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Ph.D., CSP, CDR, US Navy Ret.,
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Leading Through a Crisis: How Medical Professionals and Leaders Step Up to the Plate


As of April 7, 2020, the COVID-19 virus has caused well over 1 million infections, with over 350,000 cases in the US alone. [1] The coronavirus has swept through hundreds of countries, devastating the healthcare systems of China, Italy, and now the US. Worldometers stats show over 76,000 deaths have occurred worldwide. 

Millions of people worldwide are in a state of fear and uncertainty. 

The reality that medical systems aren’t prepared to handle what’s happening is beginning to sink in. There aren’t enough beds. There aren’t enough ventilators. And there aren’t enough medical staff to care for the sick streaming in worldwide.

Doctors and medical staff are on the frontlines, fighting this disease with every ounce of their being. They’re putting their health and families at risk every time they go to work. 

During times of crisis like this, your leadership is more important than ever. What should you do during this time? 

The first reaction is to panic. But that is not what leaders do. 


Here are 4 ways you can navigate effective leadership during this crisis:

Have a clear vision of what is happening and what is needed

Vision will give you strength. As a leader, you need to lead with strength and make the right decisions. In order to strengthen your decision-making during a time of crisis, you need information as fast as possible.  The situation is changing quickly. Updates are happening minute by minute. To ensure you lead from the front, you need to have be aware of the crisis in real time.

During the SARS outbreak of 2002 to 2003, and even now during this crisis, many leaders had to overcome the normalcy bias, which can cause them to underestimate the possibility of a crisis as well as the potential impact it could have. [2]

In other words, everyone, including medical professionals, are used to living in normal times.  We are relatively slow to recognize the crisis when it begins. There is a phase of denial, “it can’t be that bad” and it’s hard to believe it’s actually happening.  

Being aware of the developing crisis and its implications on your people gives you clarity and vision that enables you to lead from the front with a strong decision-making ability. 


Make Decisions Based on Facts, Not Emotions

When you begin to see your own business shut down and your staff starts to break down emotionally, you’ll need to be a beacon of strength. It can be easy to give in to emotions during a time of crisis.  All great leaders feel the anxiety and concern of their people. 

As a leader, you need to unify your team behind the single most important purpose, based on facts, not emotions. One of the best leadership traits during a crisis is the ability to be “deliberately calm,” which is your ability to detach from a frightening situation and think clearly about how to navigate it based on the fact at hand. [3]

Calm is contagious.  Your demeanor, as well as your actions set the tone for the rest of your team.  

This doesn’t mean you can’t get scared. And it certainly doesn’t mean you overlook the severity of the situation. It simply means you need to step back from the emotion involved in the situation and make decisions based on facts, nor fear.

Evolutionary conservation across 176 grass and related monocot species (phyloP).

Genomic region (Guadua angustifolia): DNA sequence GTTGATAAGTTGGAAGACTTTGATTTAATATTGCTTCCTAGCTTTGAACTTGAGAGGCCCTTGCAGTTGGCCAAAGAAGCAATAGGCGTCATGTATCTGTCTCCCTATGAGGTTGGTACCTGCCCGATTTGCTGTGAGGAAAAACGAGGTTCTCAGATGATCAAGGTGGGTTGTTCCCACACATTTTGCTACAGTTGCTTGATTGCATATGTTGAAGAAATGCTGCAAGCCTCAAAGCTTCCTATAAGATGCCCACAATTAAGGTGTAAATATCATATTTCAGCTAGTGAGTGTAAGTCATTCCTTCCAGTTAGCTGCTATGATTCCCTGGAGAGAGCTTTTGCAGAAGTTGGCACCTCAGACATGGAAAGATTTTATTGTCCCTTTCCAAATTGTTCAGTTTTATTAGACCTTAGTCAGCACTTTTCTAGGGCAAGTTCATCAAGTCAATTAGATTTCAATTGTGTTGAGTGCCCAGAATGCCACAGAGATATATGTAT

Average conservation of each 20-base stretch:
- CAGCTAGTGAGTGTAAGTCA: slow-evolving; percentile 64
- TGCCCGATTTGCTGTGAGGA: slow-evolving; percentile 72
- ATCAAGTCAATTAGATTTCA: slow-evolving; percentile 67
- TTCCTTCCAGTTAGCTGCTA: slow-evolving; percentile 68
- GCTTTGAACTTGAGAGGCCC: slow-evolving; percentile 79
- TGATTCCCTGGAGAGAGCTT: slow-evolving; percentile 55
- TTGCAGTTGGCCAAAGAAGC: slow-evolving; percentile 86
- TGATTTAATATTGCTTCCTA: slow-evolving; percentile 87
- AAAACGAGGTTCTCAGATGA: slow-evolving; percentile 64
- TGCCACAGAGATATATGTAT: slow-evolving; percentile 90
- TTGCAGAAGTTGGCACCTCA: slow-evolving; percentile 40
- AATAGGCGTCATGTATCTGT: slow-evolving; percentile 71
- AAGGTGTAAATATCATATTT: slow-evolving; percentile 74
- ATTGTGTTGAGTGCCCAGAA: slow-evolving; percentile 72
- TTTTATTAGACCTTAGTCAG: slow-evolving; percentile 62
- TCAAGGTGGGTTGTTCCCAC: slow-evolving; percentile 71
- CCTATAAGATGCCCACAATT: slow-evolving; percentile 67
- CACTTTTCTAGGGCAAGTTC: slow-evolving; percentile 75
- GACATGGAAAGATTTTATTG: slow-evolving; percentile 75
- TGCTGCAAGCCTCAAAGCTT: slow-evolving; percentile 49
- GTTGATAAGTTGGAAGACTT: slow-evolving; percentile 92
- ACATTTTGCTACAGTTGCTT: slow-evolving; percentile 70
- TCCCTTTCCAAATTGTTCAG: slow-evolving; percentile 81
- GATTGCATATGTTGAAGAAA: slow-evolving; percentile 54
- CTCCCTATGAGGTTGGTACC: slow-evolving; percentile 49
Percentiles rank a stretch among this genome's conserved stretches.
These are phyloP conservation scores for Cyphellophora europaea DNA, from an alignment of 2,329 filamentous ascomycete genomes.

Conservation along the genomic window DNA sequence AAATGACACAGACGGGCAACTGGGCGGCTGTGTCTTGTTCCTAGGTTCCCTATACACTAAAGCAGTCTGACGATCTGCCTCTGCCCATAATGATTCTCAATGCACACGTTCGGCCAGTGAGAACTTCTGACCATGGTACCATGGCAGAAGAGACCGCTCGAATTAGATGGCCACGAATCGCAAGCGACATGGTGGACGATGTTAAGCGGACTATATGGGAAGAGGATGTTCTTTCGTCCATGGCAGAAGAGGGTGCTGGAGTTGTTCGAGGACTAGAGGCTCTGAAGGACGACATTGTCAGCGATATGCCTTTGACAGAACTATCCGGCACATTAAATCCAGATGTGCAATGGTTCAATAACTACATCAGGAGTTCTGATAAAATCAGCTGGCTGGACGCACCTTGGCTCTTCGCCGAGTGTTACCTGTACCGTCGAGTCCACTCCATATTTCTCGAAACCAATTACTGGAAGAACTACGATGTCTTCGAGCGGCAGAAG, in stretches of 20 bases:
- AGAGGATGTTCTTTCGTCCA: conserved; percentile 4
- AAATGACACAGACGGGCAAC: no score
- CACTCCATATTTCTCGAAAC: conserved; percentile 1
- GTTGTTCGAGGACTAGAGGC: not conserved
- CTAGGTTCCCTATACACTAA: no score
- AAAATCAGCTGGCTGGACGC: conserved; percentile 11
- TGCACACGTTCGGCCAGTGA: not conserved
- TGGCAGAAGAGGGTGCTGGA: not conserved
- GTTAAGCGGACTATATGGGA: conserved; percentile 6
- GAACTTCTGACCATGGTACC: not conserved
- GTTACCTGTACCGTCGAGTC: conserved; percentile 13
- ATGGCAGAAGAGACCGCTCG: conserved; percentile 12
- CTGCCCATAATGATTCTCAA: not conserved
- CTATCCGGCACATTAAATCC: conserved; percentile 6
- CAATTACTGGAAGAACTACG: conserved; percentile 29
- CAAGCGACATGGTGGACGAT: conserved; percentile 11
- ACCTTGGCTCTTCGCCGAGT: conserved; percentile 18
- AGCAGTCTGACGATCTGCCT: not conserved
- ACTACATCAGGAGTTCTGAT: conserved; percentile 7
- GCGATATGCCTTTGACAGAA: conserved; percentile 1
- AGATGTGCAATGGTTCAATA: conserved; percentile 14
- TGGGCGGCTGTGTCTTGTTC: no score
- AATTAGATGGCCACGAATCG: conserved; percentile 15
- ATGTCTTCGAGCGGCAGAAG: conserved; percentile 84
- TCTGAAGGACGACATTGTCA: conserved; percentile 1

Take Action

When panic sets in during a crisis, the first thing people do is look to their leaders for guidance and reassurance. The last thing your staff wants is for you to do nothing. To say nothing. To appear like you don’t know what to do. They need reassurance and action.

Even if you aren’t sure of the exact action in that moment, simply communicating to your staff that you’re working hard, meeting with other leaders, and are taking steps to move forward will reassure them and help relieve their fears. Communication is critical. 

Fear and uncertainty can be debilitating.  The second part of this reassurance is to give people tasks that need to be done and are important.  During high stress times, break down bigger jobs into smaller chucks so that people are not overwhelmed. People need wins.  They need a sense of accomplishment for doing each task.  

We know that action trumps fear.  Give your people positive actions to take to decrease their fear of the unknown.  


Move Forward Together

People need leadership the most during times of crisis. 

You need to be able to inspire your team to move forward together.  Your team is only as good as the leadership you can offer. The best thing you can do is to make the right decisions and take the right action that helps others take the right action. 

Your team will mirror you. When you stand still, waiting to move, your team will stand still, too. Take action that instills confidence in your team. By moving forward and taking steps to follow proper protocols, they’ll be able to move forward as well. 

Remember, they’re waiting for you to set the example.  While you may feel worried, concerned, or scared, you’re in the position you’re in because you are a leader. Your team is waiting for you to set the right example and move forward in the right way.

When you move, they’ll move with you. 


References & Citations




[2] Omer, H., Alon, N. The continuity principle: A unified approach to disaster and trauma. Am J Commun Psychol 22, 273–287 (1994)


[3] Helio Fred Garcia, “Effective leadership response to crisis,” Strategy & Leadership, 2006, Volume 34, Number 1, pp. 4–10.



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